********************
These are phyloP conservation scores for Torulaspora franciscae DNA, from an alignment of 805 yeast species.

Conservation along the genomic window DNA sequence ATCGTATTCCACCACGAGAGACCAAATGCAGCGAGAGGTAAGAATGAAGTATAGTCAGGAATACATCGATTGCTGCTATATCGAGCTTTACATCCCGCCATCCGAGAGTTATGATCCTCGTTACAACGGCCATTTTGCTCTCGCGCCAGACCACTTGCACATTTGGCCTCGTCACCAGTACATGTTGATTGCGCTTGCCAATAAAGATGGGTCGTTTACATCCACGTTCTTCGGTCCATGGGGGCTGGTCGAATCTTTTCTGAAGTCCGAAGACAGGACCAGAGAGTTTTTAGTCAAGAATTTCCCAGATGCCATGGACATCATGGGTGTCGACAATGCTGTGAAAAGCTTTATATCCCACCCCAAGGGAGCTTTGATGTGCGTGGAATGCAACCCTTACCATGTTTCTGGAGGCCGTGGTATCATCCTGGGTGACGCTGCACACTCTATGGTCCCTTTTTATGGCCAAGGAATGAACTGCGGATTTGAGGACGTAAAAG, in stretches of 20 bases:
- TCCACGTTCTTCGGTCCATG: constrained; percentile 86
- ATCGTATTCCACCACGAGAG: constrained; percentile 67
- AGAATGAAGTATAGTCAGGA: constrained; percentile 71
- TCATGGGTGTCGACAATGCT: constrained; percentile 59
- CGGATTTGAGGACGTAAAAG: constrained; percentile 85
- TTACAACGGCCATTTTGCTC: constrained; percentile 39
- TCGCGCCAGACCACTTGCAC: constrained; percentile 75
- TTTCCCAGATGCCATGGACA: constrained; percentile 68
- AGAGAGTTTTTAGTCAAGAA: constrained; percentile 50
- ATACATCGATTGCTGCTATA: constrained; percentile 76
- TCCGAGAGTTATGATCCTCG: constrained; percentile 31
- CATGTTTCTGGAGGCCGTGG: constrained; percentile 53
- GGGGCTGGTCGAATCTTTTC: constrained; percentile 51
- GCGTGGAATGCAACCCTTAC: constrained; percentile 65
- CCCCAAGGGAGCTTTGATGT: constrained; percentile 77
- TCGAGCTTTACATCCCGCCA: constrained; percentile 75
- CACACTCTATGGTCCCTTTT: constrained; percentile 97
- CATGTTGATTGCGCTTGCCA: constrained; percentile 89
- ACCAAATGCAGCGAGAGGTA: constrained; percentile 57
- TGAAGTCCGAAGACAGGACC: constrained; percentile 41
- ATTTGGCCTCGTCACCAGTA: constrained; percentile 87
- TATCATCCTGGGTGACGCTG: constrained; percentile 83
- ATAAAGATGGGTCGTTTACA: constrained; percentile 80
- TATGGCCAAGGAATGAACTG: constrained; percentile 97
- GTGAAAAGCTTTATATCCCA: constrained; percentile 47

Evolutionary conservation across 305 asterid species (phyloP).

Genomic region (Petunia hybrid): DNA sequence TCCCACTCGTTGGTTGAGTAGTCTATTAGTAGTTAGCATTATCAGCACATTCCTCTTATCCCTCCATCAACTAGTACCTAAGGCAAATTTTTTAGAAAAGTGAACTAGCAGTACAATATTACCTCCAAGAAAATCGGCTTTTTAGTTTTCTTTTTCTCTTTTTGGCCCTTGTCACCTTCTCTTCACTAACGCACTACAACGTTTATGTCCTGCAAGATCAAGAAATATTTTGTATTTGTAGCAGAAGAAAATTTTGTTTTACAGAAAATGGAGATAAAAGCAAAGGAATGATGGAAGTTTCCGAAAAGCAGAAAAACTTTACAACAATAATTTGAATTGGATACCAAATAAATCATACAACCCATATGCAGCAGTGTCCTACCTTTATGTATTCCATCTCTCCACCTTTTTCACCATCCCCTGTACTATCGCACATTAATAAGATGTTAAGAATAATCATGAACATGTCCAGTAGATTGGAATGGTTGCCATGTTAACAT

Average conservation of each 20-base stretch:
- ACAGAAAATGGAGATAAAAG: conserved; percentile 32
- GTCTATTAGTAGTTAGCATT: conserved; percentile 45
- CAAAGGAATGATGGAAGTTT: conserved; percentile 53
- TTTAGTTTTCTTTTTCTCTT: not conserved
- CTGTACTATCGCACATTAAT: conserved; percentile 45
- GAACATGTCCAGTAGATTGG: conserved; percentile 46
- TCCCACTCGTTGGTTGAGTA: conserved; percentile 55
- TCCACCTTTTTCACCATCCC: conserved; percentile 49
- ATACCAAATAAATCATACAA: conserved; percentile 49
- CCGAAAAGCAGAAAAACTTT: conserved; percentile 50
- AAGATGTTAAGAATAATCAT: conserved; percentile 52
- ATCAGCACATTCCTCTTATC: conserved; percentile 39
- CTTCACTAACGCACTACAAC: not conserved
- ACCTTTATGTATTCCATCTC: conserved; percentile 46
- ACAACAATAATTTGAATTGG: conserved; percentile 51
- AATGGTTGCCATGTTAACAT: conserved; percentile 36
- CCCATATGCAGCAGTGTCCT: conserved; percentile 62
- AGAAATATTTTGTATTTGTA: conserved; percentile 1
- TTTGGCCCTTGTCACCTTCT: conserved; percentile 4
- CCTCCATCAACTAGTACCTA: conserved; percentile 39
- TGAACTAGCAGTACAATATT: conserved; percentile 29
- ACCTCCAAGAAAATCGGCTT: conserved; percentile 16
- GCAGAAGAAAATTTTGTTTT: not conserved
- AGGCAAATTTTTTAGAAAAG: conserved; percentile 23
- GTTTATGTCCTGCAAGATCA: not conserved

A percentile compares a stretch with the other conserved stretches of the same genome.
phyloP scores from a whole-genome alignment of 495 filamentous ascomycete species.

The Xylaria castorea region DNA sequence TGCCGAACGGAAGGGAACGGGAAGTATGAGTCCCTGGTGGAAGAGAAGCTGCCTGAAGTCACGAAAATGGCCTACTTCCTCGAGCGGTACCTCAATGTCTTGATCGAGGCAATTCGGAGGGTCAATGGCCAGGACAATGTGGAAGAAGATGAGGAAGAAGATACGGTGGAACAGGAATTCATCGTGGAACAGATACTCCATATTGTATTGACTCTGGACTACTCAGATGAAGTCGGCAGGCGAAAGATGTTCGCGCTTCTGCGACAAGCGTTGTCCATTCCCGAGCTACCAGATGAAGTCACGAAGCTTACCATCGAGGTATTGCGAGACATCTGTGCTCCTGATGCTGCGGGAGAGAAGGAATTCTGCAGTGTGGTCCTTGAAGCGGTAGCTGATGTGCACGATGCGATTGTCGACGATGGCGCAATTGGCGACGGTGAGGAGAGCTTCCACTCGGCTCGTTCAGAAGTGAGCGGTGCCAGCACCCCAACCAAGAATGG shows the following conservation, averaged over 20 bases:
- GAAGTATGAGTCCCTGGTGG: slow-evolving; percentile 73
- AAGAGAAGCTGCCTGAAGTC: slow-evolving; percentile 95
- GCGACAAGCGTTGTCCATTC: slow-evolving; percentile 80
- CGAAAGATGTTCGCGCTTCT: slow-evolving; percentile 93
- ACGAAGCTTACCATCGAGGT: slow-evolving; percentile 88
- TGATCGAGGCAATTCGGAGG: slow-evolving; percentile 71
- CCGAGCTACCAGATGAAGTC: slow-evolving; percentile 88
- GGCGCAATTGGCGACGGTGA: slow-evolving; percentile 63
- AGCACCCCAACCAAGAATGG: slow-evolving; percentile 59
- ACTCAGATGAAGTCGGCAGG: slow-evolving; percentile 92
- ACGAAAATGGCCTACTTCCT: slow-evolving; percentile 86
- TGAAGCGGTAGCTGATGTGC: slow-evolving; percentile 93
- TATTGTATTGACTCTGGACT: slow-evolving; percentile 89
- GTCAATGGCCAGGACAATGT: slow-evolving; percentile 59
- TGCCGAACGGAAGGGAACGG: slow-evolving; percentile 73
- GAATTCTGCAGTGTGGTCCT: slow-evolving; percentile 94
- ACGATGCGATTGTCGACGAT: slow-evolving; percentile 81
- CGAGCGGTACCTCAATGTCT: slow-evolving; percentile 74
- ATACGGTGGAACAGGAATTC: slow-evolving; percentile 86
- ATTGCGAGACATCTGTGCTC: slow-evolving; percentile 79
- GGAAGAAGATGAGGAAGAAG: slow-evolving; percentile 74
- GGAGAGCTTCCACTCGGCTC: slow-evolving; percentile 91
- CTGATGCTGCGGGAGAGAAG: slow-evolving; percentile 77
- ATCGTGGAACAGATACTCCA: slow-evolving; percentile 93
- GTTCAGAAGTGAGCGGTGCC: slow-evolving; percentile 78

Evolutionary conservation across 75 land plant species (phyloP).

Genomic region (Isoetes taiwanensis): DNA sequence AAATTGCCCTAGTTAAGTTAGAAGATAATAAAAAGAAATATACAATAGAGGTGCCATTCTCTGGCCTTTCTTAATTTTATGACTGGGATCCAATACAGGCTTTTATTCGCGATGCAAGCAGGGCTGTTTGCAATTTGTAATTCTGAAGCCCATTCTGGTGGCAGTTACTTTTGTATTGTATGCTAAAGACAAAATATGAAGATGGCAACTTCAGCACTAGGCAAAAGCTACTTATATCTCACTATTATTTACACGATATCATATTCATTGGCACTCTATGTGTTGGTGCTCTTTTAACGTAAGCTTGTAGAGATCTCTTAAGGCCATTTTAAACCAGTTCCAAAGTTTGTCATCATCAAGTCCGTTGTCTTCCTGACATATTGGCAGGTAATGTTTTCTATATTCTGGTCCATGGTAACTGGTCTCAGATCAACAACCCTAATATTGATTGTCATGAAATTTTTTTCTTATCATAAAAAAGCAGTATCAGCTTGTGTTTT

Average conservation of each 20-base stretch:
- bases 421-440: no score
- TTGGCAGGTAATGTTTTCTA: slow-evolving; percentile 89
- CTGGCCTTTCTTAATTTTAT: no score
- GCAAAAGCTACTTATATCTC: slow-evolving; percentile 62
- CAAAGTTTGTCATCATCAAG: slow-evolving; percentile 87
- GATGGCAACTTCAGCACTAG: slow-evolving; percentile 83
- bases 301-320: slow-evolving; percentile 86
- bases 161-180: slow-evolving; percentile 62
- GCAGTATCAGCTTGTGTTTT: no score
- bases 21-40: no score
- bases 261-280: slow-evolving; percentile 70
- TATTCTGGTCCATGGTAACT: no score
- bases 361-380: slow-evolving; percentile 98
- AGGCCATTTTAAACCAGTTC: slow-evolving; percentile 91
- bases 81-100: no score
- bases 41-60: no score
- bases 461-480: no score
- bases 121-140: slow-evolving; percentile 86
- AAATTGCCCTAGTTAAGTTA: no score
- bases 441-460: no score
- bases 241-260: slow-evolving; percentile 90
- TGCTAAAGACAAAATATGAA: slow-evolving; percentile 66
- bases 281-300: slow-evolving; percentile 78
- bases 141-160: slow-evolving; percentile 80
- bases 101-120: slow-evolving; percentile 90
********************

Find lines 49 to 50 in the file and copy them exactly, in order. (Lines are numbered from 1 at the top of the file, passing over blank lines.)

- TTTGGCCCTTGTCACCTTCT: conserved; percentile 4
- CCTCCATCAACTAGTACCTA: conserved; percentile 39